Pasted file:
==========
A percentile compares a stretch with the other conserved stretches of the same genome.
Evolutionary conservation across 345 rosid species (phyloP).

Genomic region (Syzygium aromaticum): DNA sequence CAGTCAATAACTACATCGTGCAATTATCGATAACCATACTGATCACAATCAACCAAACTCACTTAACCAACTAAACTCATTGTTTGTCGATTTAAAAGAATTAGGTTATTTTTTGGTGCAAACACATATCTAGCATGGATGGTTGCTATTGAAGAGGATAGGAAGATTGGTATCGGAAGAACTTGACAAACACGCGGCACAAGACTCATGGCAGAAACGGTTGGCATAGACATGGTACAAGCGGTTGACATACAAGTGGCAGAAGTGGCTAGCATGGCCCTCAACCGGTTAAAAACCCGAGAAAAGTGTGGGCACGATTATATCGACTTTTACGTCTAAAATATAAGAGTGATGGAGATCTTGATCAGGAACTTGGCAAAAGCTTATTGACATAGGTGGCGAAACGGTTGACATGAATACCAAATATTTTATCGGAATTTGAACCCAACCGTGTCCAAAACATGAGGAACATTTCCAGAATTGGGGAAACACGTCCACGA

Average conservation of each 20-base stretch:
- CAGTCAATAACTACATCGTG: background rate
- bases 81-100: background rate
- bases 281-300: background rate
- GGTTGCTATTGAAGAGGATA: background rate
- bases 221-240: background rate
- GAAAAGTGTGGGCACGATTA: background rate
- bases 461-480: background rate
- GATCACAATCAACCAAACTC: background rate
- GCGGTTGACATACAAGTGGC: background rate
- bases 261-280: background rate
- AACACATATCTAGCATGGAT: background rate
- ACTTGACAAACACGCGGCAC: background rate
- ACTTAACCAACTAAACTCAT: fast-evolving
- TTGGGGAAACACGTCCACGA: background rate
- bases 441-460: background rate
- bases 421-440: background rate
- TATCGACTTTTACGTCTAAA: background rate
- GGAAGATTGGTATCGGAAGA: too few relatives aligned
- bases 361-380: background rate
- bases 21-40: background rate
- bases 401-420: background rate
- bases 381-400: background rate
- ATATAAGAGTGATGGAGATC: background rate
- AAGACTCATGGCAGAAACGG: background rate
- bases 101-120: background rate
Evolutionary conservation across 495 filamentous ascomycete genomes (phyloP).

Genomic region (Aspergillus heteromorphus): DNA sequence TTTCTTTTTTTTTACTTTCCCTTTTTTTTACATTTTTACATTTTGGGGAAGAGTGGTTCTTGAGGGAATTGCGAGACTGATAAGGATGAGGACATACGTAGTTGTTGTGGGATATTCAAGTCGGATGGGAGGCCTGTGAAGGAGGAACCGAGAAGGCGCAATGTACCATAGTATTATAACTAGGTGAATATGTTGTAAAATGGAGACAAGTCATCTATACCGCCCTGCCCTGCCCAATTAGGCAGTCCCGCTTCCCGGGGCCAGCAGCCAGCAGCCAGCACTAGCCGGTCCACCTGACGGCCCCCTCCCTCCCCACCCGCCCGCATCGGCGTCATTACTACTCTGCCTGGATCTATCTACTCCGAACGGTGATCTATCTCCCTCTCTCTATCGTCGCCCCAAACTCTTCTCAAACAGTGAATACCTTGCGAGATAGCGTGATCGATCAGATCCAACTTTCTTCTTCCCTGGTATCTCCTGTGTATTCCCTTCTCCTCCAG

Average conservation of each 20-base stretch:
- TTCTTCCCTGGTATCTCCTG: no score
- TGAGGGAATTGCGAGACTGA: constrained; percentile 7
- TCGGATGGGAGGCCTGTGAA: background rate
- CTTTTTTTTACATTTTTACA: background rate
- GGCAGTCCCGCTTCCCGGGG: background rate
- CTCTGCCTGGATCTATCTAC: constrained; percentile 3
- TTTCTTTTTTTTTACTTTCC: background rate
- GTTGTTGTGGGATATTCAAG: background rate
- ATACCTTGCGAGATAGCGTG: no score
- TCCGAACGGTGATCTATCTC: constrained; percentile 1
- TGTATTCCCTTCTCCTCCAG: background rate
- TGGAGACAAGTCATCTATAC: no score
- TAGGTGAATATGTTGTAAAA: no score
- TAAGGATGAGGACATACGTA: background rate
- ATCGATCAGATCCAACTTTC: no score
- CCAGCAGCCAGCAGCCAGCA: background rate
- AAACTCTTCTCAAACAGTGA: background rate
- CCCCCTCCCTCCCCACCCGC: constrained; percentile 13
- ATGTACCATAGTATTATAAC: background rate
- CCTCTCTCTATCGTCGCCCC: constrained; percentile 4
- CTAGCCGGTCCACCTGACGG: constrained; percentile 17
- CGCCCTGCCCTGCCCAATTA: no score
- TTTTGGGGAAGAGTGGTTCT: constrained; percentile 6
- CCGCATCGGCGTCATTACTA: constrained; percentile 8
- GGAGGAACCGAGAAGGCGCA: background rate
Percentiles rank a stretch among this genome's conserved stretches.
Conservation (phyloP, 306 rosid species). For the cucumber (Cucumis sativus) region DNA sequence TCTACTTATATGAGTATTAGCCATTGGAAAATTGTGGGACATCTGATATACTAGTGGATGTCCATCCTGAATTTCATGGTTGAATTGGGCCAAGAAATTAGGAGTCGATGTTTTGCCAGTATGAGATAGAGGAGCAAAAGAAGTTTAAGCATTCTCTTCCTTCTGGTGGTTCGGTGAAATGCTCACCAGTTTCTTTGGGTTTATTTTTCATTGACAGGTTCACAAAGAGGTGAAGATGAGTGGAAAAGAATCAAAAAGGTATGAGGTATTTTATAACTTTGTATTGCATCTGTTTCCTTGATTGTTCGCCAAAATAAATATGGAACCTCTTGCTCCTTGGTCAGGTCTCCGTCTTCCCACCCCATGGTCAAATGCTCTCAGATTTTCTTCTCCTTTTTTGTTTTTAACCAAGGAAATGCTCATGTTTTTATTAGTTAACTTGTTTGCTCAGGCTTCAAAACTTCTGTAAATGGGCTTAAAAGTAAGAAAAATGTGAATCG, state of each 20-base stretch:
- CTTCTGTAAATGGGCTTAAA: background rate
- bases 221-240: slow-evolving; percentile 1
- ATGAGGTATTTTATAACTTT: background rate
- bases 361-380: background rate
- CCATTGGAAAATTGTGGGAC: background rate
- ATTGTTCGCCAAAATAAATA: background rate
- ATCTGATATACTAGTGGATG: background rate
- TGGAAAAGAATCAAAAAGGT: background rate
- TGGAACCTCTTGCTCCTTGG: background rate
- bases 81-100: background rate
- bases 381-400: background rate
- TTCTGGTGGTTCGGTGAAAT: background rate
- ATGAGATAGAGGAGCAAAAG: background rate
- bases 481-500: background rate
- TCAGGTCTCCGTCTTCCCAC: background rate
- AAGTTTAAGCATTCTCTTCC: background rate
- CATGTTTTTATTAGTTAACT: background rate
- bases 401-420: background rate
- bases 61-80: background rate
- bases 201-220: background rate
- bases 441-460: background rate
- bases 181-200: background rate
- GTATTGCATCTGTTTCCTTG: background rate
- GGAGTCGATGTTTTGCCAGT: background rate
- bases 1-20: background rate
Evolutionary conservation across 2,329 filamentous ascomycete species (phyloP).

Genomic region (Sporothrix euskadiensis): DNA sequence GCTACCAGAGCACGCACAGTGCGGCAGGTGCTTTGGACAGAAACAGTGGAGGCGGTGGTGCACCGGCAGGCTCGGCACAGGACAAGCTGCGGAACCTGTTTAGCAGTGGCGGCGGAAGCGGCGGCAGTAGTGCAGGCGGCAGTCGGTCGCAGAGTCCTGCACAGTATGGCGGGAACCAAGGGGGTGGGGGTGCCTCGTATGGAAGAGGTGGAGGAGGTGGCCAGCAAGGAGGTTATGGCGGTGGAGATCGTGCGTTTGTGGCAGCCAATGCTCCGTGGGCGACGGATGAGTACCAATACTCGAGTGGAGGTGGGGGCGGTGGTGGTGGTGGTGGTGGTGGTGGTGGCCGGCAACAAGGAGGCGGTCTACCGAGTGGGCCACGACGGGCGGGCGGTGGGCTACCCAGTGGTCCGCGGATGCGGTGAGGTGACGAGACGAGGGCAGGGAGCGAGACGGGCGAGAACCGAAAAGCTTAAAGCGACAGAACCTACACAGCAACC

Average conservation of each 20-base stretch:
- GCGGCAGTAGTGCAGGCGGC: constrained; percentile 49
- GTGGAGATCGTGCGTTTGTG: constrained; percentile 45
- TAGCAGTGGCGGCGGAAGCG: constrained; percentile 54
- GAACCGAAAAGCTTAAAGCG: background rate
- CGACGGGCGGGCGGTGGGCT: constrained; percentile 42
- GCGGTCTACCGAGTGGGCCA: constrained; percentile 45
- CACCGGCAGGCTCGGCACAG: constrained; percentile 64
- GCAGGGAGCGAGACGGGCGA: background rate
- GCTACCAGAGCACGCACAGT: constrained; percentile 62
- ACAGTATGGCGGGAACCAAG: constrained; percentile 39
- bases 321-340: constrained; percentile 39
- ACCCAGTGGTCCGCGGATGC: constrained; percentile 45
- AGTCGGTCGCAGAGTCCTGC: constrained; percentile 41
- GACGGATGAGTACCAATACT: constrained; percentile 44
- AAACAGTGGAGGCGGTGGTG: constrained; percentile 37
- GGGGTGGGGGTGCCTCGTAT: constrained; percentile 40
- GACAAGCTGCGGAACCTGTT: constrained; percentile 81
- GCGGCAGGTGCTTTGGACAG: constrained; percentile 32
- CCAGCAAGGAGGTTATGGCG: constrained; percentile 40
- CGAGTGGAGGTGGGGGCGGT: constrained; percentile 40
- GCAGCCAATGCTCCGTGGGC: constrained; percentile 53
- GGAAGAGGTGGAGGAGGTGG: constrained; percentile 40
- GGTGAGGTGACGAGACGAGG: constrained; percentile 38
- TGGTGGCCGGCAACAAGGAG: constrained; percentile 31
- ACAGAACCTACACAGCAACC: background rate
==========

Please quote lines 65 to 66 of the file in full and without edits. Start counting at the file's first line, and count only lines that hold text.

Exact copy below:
- ATTGTTCGCCAAAATAAATA: background rate
- ATCTGATATACTAGTGGATG: background rate